TLS Certificate Transparency is a system where browser vendors require TLS Certificate Authorities to publish information about all of their TLS certificates in cryptographically validated logs, which are generally run by third parties (see also Wikipedia). This raises the question of how clients (generally browsers) interact with Certificate Transparency. As far as I can tell, it depends on how thorough a client wants to be about verifying that a TLS certificate really is in a given CT log.
The current version of Certificate Transparency is described in RFC 9162. Following RFC 9162, when a client gets a TLS certificate issued by a participating CA (which is all of them that want to work with Chrome and Safari), it will also receive (in one way or another) some number of Signed Certificate Timestamps (SCTs). Each SCT is a promise by some CT log to include the certificate (broadly speaking) in the log within a time interval specified by the log, and is signed by the CT's private key. A garden variety client can verify the SCT signatures (for CT logs that it knows of and accepts) and stop there. Generating a valid SCT requires (some) control of that log's private key and its activities, and if the key or the log is compromised, there's potentially not lots of point in going further.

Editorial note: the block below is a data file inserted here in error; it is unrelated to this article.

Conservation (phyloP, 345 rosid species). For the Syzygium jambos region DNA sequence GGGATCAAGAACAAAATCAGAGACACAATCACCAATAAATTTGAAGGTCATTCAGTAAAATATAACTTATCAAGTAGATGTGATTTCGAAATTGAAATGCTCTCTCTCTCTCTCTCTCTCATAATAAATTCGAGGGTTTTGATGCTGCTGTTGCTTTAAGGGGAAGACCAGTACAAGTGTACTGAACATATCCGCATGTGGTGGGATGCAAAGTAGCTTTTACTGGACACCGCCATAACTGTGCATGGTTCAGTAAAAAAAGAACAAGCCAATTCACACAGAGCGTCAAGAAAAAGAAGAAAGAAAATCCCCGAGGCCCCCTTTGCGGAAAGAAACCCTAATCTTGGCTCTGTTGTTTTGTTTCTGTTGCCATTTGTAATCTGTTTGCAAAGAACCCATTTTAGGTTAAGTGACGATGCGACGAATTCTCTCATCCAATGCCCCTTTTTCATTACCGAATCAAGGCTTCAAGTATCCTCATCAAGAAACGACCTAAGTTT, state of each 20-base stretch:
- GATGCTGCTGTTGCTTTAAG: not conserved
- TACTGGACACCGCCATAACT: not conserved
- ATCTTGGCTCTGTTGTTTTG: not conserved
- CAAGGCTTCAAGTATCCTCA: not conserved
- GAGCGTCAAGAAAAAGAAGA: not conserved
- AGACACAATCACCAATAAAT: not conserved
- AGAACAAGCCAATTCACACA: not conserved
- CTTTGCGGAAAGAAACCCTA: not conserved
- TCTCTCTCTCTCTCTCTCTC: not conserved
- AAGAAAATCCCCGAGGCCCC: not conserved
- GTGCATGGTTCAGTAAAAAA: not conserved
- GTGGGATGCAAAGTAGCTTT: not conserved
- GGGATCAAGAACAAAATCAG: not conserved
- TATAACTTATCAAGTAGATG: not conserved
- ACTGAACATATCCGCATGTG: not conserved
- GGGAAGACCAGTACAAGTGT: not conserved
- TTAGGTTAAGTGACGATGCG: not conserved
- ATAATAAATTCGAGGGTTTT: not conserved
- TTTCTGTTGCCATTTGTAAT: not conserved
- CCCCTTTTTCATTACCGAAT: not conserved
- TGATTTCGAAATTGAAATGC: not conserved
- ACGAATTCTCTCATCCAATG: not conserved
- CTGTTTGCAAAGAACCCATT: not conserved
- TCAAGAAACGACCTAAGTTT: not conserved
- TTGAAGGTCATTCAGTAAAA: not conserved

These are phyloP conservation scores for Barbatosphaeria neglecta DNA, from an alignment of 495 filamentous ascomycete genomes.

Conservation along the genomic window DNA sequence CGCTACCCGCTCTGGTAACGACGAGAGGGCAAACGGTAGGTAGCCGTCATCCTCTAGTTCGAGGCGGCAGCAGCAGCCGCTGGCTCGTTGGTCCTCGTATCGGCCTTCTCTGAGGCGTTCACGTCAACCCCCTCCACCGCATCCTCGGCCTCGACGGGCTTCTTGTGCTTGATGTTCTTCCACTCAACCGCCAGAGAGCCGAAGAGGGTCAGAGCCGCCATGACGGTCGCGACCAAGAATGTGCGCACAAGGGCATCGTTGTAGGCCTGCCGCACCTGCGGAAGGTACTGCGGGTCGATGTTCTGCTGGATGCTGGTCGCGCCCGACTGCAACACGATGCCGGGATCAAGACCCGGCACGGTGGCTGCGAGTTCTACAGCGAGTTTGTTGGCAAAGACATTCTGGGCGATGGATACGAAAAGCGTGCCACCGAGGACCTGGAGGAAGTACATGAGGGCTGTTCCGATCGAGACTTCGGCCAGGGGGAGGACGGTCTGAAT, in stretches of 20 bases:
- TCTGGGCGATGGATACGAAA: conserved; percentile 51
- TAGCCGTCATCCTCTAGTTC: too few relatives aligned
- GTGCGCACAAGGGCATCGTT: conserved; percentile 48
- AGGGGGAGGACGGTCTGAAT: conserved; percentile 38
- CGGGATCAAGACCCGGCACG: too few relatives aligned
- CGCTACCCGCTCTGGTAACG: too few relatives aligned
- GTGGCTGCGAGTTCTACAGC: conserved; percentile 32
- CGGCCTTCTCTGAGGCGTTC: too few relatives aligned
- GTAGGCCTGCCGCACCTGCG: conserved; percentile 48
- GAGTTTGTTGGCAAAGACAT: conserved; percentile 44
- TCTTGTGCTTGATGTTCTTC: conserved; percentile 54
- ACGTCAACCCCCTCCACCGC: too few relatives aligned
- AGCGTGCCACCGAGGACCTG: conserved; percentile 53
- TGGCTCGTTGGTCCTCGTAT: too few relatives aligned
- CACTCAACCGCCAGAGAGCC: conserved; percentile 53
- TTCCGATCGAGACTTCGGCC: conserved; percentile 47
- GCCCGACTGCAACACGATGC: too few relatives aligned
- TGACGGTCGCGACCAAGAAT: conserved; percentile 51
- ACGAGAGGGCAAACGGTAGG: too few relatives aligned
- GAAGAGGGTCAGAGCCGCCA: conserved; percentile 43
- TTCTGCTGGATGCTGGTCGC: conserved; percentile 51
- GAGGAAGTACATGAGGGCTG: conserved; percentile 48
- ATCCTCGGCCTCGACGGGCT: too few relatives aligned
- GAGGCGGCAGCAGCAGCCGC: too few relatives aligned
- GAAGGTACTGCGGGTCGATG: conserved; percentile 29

(A client may also receive additional CT related information from the TLS server, up to all of the information it needs to validate things more thoroughly, See TLS Client in the RFC.)